A Hindu temple where Muslims also worship

The Pataleshwar temple is in Bambhrauaa village of Rampur district, some 270 km from state capital Lucknow. Muslims constitute almost 95 per cent of the 3,500 residents of the village.

Built on land donated by Raza Ali Khan, the ruler of Rampur in the days of the British Raj, both Hindus and Muslims helped construct the temple.

“We feel proud and privileged to have a temple that spreads the message of communal harmony and brotherhood,” Habeeb Ahmad, 60, a farmers’ leader and resident of the village, told IANS.

Muslims take part in the ‘arti’, a sacred ritual, at the temple. They also queue up with their Hindu brethren for the consecrated ‘prasad’ or holy offering.

“This temple truly reflects the Ganga-Yamuna tehzeeb (etiquette) in today’s time in real sense,” said Guddu Khan, who runs a medical store in the Panwariya area of the village.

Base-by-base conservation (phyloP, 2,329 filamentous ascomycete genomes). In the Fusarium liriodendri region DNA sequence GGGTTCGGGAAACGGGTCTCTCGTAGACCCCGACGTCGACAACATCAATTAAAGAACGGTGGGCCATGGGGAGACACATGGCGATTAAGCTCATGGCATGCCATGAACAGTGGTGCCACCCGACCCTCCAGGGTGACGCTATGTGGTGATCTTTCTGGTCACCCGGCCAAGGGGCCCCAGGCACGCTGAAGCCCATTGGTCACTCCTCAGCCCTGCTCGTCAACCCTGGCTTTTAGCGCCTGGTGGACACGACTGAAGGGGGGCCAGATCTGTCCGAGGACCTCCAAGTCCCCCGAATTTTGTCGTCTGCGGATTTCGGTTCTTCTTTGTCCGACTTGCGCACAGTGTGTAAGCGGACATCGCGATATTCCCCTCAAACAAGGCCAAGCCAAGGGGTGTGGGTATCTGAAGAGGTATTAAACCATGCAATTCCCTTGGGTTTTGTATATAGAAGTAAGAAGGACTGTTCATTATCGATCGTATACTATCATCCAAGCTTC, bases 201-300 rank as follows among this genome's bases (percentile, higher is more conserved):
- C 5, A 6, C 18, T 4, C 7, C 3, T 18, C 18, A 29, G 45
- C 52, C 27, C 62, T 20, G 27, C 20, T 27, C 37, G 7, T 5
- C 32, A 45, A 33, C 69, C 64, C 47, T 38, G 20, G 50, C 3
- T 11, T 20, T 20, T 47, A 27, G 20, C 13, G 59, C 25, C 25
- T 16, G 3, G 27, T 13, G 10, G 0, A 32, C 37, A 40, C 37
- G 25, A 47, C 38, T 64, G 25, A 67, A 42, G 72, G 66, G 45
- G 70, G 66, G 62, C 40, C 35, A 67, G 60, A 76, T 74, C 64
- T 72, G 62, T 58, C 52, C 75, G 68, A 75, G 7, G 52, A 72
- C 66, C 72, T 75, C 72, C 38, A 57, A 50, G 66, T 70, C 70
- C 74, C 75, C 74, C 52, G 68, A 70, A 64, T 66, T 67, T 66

The temple houses a four-foot idol of Lord Shiva and a Shivling icon.
Every morning, under the guidance of a group of priests, Muslims and Hindus clean the temple together. Only then are the daily offerings of milk, curd and honey made, the residents said.

Festival time

On nearly every Hindu religious festival, Muslims raise funds to organise ‘bhandaras’ (feasts) for the poor. “Muslims voluntarily contribute for bhandaras. While some donate cash, others prefer to provide grains, fruits and vegetables,” said Raees Ahmad, another village resident.

The community feast organised just in front of the temple is not only attended by local people,  but people from nearby villages also converge irrespective of their religion, and eat together, he added.

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